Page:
- V. Muralidharan-Chari, Z. Wurz, F. Doyle, M. Henry, A. Diendorfer, S.A. Tenenbaum, N. Borth, E. Eveleth, S.T. Sharfstein, PTSelect™: A post-transcriptional technology that enables rapid establishment of stable CHO cell lines and surveillance of clonal variation, Journal of Biotechnology, 325:360-371 (2021) doi: 10.1016/j.jbiotec.2020.09.025
- M. Wei, C.L. Mi, C.Q. Jing, T.Y. Wang, Progress of Transposon Vector System for Production of Recombinant Therapeutic Proteins in Mammalian Cells, Frontiers in Bioengineering and Biotechnology, 10: 879222 (2022) doi: 10.3389/fbioe.2022.879222
- N. Sandoval-Villegas, W. Nurieva, M. Amberger, Z. Ivics, Contemporary Transposon Tools: A Review and Guide through Mechanisms and Applications of Sleeping Beauty, piggyBac and Tol2 for Genome Engineering, International Journal of Molecular Sciences, 22 (10): 5084 (2021) doi: 10.3390/ijms22105084
- J-S. Lee, H. Faustrup Kildegaard, N.E. Lewis, G-M. Lee, Mitigating Clonal Variation in Recombinant Mammalian Cell Lines, Trends in Biotechnology, 37 (9): 931-942 (2019) doi: 10.1016/j.tibtech.2019.02.007
- S.W. Shin, J.S. Lee, CHO Cell Line Development and Engineering via Site-specific Integration: Challenges and Opportunities. Biotechnology and Bioprocess Engineering, 25: 633–645 (2020) doi: 10.1007/s12257-020-0093-7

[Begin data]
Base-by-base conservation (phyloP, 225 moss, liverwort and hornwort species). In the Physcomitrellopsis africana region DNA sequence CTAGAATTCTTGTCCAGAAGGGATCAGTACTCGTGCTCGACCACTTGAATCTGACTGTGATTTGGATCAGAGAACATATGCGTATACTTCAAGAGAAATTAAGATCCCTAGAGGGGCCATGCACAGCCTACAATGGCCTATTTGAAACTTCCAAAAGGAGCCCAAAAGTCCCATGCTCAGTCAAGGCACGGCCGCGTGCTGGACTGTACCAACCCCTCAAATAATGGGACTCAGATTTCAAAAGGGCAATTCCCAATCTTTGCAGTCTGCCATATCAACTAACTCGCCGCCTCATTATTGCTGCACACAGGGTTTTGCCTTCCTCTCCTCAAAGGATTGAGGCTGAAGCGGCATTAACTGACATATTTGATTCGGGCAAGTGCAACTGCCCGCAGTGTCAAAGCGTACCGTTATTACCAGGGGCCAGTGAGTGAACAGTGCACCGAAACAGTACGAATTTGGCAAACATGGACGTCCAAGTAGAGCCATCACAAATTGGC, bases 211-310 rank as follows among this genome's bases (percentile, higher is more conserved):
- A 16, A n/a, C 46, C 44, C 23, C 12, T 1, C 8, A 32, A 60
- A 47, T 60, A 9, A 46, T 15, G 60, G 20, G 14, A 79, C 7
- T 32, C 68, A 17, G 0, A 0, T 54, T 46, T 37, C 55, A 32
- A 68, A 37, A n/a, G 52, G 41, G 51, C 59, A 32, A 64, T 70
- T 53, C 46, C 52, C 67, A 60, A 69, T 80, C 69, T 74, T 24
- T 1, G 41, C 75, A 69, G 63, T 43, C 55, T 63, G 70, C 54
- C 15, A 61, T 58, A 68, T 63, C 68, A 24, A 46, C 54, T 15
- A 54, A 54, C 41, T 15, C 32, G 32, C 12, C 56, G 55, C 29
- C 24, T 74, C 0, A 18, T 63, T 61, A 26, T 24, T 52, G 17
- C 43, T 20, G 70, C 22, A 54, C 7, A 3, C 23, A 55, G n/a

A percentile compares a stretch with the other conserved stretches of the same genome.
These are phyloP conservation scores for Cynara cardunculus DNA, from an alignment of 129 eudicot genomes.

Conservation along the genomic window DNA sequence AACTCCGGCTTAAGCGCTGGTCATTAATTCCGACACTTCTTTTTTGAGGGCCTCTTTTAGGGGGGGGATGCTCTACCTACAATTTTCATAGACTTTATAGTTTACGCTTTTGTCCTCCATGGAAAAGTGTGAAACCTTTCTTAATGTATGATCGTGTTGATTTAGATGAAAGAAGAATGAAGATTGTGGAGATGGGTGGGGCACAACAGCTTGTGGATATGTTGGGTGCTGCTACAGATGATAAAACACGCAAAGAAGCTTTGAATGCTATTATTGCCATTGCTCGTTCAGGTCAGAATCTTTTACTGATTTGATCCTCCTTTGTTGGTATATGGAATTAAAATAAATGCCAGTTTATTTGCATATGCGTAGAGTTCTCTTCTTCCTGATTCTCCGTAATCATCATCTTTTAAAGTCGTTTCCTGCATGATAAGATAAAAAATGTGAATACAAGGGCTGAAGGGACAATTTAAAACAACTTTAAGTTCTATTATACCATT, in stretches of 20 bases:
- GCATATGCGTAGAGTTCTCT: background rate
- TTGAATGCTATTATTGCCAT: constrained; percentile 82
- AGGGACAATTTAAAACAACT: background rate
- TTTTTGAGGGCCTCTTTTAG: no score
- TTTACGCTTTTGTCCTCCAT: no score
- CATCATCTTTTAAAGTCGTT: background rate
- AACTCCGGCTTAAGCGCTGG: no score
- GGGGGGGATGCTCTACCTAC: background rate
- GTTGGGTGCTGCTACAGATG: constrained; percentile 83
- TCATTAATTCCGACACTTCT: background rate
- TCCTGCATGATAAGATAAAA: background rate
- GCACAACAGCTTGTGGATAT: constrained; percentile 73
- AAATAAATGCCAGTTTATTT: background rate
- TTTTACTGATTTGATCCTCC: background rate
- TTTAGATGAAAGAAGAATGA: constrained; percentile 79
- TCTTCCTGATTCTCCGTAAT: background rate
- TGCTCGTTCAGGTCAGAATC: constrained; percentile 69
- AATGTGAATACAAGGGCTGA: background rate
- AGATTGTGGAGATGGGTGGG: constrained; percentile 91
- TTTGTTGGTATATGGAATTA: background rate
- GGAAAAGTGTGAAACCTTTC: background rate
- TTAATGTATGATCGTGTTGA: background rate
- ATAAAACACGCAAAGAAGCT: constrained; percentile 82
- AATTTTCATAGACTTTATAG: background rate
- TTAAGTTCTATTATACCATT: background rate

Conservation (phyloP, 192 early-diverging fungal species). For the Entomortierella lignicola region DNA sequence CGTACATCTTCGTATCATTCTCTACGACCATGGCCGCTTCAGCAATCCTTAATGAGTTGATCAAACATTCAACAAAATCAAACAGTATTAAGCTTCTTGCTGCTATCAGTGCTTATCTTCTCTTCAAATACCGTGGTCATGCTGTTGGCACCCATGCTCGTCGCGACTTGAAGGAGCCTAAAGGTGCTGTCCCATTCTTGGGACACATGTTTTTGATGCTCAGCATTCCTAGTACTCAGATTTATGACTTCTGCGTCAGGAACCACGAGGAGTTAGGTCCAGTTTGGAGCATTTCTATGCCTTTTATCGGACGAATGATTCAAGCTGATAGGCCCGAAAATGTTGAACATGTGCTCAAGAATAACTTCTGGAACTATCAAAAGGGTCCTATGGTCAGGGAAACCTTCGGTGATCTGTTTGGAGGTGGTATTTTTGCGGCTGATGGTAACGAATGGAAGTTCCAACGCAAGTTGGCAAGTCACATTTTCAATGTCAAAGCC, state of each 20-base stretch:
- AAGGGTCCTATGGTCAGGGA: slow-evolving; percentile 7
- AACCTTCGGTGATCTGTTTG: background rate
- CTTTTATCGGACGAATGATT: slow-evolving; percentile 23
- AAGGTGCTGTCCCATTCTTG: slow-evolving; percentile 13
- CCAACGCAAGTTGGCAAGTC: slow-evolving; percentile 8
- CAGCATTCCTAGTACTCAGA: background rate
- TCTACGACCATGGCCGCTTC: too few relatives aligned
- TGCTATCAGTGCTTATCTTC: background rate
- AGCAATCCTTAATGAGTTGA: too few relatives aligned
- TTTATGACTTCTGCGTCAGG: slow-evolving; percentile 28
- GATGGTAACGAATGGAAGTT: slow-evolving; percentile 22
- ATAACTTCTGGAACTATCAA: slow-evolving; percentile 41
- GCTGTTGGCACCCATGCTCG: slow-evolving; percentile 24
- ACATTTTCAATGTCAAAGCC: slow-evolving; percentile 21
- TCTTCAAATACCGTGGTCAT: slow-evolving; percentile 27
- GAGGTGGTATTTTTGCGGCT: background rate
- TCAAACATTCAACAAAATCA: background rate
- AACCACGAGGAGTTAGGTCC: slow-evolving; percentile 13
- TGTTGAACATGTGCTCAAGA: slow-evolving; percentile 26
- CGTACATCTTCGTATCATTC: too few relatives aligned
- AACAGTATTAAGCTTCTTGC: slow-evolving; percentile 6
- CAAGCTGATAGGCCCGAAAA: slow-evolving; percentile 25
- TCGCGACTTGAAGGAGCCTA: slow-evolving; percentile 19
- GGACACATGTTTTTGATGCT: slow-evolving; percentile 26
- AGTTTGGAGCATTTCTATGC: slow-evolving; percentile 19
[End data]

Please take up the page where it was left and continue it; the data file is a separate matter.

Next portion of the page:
About the Author:
Susan Sharfstein, Ph.D., is a professor at the University at Albany’s College of Nanotechnology, Science, and Engineering. She leads the Sharfstein laboratory, which is focused on the role of culture conditions and cell physiology and the use of living systems for industrially relevant processes. Her lab is developing new tools to better understand cultured cells and bioprocesses. She is a widely published author and researcher who has led and collaborated on dozens of peer-reviewed works. In the past, she served as a SUNY Research Foundation faculty fellow, and she was a biotechnology subject editor for the Elsevier Life Science Reference Module. She was a 2017-18 Fulbright Global Scholar honoree.